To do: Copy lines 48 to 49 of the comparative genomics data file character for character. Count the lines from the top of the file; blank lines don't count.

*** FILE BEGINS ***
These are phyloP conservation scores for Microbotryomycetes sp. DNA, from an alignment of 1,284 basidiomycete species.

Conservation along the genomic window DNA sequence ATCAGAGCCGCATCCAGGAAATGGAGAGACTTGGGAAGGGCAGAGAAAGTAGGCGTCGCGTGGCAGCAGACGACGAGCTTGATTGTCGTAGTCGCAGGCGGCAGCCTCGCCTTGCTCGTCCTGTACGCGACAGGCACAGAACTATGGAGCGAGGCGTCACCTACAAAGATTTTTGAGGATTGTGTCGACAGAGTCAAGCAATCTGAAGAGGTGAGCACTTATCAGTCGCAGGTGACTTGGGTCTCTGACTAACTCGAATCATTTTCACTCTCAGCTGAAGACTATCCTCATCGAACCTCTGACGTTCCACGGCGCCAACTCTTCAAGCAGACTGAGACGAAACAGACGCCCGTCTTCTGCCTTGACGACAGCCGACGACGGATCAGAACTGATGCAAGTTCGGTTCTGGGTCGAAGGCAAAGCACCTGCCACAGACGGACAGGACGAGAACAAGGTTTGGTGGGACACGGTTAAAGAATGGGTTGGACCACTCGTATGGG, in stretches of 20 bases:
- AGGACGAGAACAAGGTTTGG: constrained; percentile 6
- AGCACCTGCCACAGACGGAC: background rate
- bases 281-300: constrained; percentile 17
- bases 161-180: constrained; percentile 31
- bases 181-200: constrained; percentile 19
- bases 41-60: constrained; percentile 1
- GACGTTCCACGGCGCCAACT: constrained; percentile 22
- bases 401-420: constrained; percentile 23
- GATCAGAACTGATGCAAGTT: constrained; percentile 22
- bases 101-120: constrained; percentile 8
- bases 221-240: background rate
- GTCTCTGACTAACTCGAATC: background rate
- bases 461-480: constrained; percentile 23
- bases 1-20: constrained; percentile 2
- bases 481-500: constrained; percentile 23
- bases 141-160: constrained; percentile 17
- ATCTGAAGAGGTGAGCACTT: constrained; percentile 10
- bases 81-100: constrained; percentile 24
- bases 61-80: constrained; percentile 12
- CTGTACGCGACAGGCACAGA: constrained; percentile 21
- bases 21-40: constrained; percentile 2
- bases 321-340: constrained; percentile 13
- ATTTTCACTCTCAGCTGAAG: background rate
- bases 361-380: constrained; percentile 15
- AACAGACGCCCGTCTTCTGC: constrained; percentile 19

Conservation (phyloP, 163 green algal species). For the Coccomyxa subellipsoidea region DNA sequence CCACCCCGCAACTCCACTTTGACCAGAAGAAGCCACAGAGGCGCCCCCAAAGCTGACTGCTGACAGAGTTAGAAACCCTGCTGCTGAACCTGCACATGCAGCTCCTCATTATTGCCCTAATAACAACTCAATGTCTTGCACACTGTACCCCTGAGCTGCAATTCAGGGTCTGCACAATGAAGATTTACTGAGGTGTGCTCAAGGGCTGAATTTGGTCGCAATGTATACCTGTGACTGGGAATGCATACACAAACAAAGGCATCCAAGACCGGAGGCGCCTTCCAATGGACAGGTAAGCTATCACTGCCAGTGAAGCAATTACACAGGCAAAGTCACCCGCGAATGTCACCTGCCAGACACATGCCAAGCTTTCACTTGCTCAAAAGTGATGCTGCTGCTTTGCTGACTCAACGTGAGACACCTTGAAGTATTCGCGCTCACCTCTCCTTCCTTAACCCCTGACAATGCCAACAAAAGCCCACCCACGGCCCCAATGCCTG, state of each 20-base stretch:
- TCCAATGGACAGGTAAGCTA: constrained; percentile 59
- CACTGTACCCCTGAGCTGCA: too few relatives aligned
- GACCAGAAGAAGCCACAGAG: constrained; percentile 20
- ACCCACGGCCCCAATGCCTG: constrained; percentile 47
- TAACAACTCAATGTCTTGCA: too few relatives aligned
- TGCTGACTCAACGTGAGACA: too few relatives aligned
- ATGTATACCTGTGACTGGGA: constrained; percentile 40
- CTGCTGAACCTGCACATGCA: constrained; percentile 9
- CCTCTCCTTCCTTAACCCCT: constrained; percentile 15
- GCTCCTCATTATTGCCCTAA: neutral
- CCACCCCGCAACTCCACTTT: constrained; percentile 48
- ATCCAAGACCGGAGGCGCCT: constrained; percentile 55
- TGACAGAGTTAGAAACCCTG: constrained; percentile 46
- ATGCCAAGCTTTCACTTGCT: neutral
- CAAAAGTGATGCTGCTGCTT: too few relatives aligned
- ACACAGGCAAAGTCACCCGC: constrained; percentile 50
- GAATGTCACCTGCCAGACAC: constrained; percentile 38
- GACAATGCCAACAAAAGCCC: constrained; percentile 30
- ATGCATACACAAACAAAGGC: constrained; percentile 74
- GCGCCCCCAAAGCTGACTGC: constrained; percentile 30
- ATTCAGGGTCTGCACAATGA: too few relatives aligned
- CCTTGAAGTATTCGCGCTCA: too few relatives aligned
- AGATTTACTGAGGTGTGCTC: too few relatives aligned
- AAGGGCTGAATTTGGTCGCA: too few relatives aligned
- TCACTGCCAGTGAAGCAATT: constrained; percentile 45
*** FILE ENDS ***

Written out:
- GCGCCCCCAAAGCTGACTGC: constrained; percentile 30
- ATTCAGGGTCTGCACAATGA: too few relatives aligned